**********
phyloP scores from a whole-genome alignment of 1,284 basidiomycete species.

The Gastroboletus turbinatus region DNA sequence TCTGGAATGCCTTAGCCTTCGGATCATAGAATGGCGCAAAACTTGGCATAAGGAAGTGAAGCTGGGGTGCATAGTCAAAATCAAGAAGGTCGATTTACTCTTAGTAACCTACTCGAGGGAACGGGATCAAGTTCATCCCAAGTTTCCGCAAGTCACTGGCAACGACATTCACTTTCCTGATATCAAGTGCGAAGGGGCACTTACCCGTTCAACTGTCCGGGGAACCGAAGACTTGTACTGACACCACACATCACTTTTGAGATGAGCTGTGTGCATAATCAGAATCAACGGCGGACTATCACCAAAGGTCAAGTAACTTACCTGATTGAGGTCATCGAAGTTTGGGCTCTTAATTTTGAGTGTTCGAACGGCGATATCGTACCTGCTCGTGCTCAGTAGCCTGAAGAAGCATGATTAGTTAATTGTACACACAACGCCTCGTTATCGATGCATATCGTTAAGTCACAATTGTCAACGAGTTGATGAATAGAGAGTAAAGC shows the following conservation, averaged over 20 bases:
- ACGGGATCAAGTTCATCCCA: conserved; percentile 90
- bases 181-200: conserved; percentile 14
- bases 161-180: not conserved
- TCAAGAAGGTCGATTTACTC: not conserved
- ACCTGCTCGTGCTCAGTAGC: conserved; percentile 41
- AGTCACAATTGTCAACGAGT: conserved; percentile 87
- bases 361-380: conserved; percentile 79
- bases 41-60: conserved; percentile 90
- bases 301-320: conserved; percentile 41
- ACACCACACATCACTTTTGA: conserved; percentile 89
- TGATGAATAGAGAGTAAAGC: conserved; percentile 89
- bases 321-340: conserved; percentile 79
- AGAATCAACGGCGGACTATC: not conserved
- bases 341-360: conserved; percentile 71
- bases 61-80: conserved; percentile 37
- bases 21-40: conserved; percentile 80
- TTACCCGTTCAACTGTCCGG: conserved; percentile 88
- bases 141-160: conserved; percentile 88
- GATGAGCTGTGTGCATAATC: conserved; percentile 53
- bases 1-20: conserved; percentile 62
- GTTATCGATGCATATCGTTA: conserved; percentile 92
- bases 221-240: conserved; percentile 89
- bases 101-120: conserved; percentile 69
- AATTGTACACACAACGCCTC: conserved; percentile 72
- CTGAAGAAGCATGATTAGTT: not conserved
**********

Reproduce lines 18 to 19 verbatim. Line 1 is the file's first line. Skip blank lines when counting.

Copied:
- bases 21-40: conserved; percentile 80
- TTACCCGTTCAACTGTCCGG: conserved; percentile 88